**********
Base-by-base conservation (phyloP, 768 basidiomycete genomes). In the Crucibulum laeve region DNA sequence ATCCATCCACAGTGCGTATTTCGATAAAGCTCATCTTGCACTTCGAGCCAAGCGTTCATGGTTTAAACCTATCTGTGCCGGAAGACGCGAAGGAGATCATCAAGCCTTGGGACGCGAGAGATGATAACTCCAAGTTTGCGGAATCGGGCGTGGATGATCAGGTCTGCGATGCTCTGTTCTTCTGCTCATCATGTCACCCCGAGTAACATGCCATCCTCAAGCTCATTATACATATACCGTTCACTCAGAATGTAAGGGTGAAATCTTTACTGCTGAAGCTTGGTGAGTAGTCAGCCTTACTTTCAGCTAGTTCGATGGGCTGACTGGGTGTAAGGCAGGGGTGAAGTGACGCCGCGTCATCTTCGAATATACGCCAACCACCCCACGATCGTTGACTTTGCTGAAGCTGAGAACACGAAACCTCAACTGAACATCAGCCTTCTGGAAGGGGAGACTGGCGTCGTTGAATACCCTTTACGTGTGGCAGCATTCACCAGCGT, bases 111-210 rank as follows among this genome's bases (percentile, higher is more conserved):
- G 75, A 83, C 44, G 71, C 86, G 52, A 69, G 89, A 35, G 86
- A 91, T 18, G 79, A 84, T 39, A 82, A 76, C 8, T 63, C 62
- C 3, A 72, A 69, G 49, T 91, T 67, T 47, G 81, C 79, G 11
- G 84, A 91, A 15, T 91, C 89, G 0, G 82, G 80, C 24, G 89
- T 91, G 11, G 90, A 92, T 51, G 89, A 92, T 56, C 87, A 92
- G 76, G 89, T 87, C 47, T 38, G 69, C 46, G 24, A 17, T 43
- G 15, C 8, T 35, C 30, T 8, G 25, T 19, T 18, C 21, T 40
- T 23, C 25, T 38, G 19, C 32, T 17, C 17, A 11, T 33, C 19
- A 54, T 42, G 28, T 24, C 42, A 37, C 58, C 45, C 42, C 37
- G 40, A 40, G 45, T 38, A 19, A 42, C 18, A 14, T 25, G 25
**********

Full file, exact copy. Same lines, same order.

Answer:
Base-by-base conservation (phyloP, 768 basidiomycete genomes). In the Crucibulum laeve region DNA sequence ATCCATCCACAGTGCGTATTTCGATAAAGCTCATCTTGCACTTCGAGCCAAGCGTTCATGGTTTAAACCTATCTGTGCCGGAAGACGCGAAGGAGATCATCAAGCCTTGGGACGCGAGAGATGATAACTCCAAGTTTGCGGAATCGGGCGTGGATGATCAGGTCTGCGATGCTCTGTTCTTCTGCTCATCATGTCACCCCGAGTAACATGCCATCCTCAAGCTCATTATACATATACCGTTCACTCAGAATGTAAGGGTGAAATCTTTACTGCTGAAGCTTGGTGAGTAGTCAGCCTTACTTTCAGCTAGTTCGATGGGCTGACTGGGTGTAAGGCAGGGGTGAAGTGACGCCGCGTCATCTTCGAATATACGCCAACCACCCCACGATCGTTGACTTTGCTGAAGCTGAGAACACGAAACCTCAACTGAACATCAGCCTTCTGGAAGGGGAGACTGGCGTCGTTGAATACCCTTTACGTGTGGCAGCATTCACCAGCGT, bases 111-210 rank as follows among this genome's bases (percentile, higher is more conserved):
- G 75, A 83, C 44, G 71, C 86, G 52, A 69, G 89, A 35, G 86
- A 91, T 18, G 79, A 84, T 39, A 82, A 76, C 8, T 63, C 62
- C 3, A 72, A 69, G 49, T 91, T 67, T 47, G 81, C 79, G 11
- G 84, A 91, A 15, T 91, C 89, G 0, G 82, G 80, C 24, G 89
- T 91, G 11, G 90, A 92, T 51, G 89, A 92, T 56, C 87, A 92
- G 76, G 89, T 87, C 47, T 38, G 69, C 46, G 24, A 17, T 43
- G 15, C 8, T 35, C 30, T 8, G 25, T 19, T 18, C 21, T 40
- T 23, C 25, T 38, G 19, C 32, T 17, C 17, A 11, T 33, C 19
- A 54, T 42, G 28, T 24, C 42, A 37, C 58, C 45, C 42, C 37
- G 40, A 40, G 45, T 38, A 19, A 42, C 18, A 14, T 25, G 25